We help IT Professionals succeed at work.

Active Directory Domain over Internet

I have a client that really cannot afford point-point T1 or an MPLS network as I would love for them to have,  They have 4 offices around the country and currently don't have an AD Domain - all local administration.  I am about to install their first Windows Server in the main office and would like to join the other offices to the domain.  I want to propose that they use cable connections or FIOS for all their locations - instead of 1 T(main office) and the DSL connections (branch) they currently have - and then use their current firewalls (that do VPN for file sharing now) to connect back to the mail site for AD stuff.  The branch office with the most users has maximum 6 PCs. Should this work and act nicely with AD?
Thanks.
Comment
Watch Question

Senior Solution Architect
Most Valuable Expert 2015
Top Expert 2015
Commented:
In a perfect world you would have no issues with this. The only thing that may casue issues down the road is that if you are only installing 1 DC for 4 remote sites this is not a good practice. If that connection to the main site goes down you are then taking out the other sites as well.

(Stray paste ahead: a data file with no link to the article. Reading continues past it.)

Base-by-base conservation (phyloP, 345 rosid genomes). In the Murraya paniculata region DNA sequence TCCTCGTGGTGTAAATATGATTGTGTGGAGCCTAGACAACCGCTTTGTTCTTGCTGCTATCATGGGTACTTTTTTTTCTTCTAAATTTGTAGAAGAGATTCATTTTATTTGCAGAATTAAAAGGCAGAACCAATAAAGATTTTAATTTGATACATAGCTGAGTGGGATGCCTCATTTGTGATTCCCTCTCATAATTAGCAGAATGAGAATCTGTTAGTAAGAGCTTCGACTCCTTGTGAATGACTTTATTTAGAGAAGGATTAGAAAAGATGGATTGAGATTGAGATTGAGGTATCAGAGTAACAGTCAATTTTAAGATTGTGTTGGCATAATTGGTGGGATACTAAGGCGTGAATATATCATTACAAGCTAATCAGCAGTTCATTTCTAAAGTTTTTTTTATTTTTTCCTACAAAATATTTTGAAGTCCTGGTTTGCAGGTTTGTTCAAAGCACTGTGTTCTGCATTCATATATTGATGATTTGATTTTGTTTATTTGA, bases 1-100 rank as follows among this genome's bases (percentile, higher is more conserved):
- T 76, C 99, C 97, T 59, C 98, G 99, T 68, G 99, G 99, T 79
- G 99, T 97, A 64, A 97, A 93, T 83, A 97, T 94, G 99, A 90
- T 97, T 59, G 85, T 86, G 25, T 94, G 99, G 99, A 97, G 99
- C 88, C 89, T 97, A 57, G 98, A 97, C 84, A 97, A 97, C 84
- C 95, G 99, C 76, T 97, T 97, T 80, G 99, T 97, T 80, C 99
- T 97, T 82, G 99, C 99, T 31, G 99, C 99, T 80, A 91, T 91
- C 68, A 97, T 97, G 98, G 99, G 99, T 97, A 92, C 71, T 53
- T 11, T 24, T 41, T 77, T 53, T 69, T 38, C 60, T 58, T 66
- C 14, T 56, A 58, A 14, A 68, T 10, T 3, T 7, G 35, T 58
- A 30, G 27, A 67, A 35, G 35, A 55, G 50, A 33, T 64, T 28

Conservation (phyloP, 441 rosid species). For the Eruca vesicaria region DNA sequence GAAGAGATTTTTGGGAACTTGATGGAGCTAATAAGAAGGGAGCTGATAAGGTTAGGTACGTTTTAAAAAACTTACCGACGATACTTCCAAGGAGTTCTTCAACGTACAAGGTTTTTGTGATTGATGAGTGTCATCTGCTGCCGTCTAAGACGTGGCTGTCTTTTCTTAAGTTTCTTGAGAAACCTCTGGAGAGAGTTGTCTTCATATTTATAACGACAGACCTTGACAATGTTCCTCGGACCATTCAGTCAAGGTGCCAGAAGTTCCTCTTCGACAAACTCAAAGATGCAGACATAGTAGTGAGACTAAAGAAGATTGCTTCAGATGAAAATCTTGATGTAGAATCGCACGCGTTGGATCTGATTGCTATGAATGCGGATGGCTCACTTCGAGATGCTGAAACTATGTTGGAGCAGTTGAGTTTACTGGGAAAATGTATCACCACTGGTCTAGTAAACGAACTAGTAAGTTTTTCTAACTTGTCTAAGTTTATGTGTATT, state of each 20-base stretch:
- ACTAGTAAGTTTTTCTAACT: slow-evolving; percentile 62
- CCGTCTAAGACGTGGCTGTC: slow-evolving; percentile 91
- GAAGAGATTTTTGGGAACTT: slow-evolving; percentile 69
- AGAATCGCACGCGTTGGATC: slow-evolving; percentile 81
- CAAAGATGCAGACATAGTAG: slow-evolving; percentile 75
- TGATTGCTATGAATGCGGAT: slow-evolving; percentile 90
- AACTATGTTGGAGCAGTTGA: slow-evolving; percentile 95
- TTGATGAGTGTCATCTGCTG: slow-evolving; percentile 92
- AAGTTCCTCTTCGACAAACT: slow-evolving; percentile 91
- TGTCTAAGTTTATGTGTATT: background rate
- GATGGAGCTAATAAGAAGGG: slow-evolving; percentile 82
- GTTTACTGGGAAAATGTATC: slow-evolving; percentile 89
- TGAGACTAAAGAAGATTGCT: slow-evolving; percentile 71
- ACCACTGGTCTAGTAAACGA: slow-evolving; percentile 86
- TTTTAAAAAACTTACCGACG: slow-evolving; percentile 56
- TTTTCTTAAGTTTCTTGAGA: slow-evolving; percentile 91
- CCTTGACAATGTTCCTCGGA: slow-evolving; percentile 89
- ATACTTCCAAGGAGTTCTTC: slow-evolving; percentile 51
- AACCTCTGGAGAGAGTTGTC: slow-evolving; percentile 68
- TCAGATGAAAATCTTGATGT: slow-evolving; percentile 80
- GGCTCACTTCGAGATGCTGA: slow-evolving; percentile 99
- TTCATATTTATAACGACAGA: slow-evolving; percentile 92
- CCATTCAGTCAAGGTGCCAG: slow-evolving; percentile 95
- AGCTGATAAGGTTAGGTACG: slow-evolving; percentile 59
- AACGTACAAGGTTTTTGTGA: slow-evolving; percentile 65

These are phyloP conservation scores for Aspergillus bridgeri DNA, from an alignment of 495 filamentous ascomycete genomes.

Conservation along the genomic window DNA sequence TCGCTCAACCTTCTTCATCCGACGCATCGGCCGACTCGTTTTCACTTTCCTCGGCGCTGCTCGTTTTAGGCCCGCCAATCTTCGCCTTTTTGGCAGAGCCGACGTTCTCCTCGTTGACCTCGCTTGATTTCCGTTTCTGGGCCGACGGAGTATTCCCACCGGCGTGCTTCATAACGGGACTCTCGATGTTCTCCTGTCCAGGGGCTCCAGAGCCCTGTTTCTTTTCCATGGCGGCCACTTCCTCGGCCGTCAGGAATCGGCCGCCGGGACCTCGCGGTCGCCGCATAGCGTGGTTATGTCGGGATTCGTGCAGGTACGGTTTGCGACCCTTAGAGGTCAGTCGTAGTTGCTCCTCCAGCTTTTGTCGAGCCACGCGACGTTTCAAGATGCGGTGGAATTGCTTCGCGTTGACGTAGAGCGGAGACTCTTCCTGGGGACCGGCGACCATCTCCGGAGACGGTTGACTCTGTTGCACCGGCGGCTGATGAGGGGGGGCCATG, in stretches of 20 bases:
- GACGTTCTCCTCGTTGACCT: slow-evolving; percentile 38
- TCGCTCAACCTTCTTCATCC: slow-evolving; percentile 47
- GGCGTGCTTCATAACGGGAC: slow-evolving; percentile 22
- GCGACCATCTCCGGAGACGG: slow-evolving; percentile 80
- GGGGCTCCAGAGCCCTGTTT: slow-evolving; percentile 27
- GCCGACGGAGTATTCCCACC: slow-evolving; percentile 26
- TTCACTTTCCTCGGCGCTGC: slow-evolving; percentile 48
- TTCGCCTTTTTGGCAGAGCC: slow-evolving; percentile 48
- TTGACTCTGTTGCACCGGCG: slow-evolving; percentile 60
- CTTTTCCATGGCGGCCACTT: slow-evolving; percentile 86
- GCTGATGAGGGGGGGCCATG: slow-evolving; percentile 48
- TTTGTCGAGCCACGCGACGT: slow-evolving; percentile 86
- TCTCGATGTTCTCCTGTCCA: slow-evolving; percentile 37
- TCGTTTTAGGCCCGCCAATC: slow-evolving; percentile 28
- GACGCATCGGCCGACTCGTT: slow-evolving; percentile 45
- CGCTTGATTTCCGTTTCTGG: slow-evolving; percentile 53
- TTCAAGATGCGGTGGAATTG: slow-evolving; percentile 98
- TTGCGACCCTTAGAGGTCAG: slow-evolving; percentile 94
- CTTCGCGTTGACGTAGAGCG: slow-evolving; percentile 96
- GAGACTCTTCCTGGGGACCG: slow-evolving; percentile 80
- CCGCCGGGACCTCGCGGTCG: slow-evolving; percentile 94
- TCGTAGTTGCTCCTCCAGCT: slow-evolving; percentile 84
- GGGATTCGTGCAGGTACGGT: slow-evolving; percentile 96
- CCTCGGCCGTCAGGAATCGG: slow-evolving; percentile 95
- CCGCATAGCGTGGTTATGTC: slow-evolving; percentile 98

If you are going to implement a domain make sure that each site has its own DC to auth to. If you are using cable internet it should be fine for authentication etc, the only thing I would worry about is the up time and multiple sharing usage.

If you are going to continue to use cable make sure that you have some sort of Business grade cable internet to ensure that you have the most reliable connection.

Hope this helps
Right.  I would use business grade internet.  I am not sure if they can afford 4 servers, but maybe we would start with one or two and take it from there.   Make sense?
Will SzymkowskiSenior Solution Architect
Most Valuable Expert 2015
Top Expert 2015

Commented:
Yes for sure. Make sure that you have atleast 2 DC's because you have something to fall back on if one ever goes offline or connection is down. The only downfall if they had to authenticate with another domain in a different location would be the login/authentication times.

Even if the connection to the DC went down, though, they would be able to access their computers with their cached profiles, so it wouldn't be terrible for a short time, right?